What is the best practice to ensure an IoT device has been updated successfully?

What do you need to do in order to test OTA updates and authenticate devices? Taking it a step further, how can you monitor/manage the software versions (updates) of a fleet of IoT devices?

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    This is too broad, like your other question. And it'll depend a lot on the type of device and mode of deployment. Dec 7, 2016 at 0:22
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    When you say "fleet ", do you mean a vehicle fleet? If so, I presume communication by (encrypted) SMS, or HTTPS over GPRS, or event satellite, using something like a SkyWave modem. if you can edit your question to clarify, I am sure that it will be reopened. Dec 7, 2016 at 10:07

3 Answers 3


I have software (Windows Server - a little different to 'things' but the principal is the same) that calls in every 24 hours - it sends back various meta data about itself :

  • customer name (or unique ID)
  • software version
  • timestamp of call/request
  • product type / id

The web service parses out the data and inserts (or updates if the customer has an existing row) a row in a database.

This way new customer get automatically added to the DB, existing customers get their 'last seen' timestamp updated and we always have their latest software version. I can run DB queries that tell me which customers are on older versions, and/or which customers have not called in for a while.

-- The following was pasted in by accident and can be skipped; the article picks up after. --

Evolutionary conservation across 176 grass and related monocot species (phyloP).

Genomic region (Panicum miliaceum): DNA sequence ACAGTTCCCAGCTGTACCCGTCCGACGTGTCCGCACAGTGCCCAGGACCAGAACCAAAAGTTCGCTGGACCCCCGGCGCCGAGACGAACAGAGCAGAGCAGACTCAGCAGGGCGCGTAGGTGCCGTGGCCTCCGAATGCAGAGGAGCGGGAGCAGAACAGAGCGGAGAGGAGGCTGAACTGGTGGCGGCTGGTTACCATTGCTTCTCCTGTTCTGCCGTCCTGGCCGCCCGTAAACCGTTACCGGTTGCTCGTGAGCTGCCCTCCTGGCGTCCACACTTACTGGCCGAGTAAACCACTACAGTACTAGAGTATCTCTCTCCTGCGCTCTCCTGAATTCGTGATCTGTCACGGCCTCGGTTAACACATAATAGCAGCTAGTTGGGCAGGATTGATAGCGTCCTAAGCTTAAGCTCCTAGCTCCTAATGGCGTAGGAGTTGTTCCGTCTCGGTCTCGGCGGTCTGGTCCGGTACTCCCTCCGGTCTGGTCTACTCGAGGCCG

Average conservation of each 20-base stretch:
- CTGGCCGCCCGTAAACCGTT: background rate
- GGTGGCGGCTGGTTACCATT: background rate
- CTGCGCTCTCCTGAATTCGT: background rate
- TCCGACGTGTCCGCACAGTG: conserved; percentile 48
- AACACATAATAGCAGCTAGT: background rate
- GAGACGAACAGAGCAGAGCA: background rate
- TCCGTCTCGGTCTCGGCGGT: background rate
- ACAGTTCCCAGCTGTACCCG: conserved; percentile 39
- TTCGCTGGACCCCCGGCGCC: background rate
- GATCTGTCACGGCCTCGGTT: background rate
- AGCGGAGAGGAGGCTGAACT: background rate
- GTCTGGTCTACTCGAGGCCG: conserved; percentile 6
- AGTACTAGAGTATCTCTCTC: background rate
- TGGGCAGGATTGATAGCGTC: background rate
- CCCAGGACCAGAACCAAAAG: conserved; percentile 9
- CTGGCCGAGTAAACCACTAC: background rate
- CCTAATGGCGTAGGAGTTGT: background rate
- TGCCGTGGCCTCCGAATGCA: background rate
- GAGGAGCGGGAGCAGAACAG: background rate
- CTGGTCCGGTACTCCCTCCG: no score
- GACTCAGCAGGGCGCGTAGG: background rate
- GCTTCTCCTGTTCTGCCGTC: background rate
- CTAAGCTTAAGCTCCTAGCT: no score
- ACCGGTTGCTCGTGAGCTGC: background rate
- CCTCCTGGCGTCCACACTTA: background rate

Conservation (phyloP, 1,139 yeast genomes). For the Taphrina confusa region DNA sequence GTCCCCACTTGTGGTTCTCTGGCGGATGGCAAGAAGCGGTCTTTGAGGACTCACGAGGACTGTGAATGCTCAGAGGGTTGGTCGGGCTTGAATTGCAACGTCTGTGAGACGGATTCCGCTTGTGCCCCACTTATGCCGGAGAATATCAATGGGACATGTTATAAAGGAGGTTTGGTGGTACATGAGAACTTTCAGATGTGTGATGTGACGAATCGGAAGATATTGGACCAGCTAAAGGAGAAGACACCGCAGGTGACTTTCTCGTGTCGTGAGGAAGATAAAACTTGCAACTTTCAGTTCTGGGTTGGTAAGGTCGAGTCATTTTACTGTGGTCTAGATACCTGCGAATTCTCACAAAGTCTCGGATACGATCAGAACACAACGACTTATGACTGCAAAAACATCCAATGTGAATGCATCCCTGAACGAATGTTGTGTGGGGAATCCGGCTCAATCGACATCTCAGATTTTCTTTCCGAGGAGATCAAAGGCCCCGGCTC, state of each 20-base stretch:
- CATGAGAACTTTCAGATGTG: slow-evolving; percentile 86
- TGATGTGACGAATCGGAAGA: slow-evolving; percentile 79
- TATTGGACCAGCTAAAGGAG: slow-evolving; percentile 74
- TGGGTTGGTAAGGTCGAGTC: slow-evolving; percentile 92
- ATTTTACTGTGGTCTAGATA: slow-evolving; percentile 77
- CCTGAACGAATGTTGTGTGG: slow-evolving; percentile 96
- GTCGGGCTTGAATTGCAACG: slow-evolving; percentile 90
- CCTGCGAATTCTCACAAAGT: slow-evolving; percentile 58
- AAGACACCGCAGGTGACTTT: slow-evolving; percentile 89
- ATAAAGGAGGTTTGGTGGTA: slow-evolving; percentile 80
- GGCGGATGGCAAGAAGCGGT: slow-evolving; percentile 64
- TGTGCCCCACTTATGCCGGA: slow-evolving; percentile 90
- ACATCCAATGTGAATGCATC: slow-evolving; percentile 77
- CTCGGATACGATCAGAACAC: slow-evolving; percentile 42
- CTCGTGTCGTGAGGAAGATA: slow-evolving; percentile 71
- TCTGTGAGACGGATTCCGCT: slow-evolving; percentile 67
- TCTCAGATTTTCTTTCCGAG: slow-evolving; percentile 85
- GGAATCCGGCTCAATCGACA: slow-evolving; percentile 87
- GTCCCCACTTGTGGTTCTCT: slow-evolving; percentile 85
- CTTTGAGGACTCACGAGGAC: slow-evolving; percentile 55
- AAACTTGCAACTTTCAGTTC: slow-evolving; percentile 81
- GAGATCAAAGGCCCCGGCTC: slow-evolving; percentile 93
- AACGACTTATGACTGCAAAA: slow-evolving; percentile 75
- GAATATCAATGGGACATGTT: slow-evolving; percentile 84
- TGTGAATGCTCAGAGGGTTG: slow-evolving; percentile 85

We also implemented an auto update (think OTA update) recently and because this is a critical process we implemented specific telemetry for this - that records:

  • Current version.
  • Version to be updated to.
  • Who/when authorised it (if customer acceptance is required).
  • Timestamps and status codes for each of the major steps.

This allows us to determine if certain aspects of the auto update are failing and in many cases lets us call the customer often before they even notice that anything is wrong.

The big difference with 'things' is that you are typically memory constrained, so to do an OTA update of xxx Kb of firmware you need xxx Kb * 2 of memory available (existing firmware + sufficient memory to store new firmware before starting the actual firmware updating)

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    thanks for sharing. The memory usage is an important point to make. How do you go about authorization and customer acceptance, when applicable? Do you require a password to accept an update? Dec 6, 2016 at 20:02
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    It's a different use case (because it's Windows Server), but we have a UI that pops up an alert when the OTA update has been downloaded - the alert asks the customer if they want to update (and includes links to release notes etc). On a thing I'd probably flash a LED or something to alert the user (assuming you want the user to 'allow' the update) and then have them 'long press' a button to start it... Dec 6, 2016 at 20:11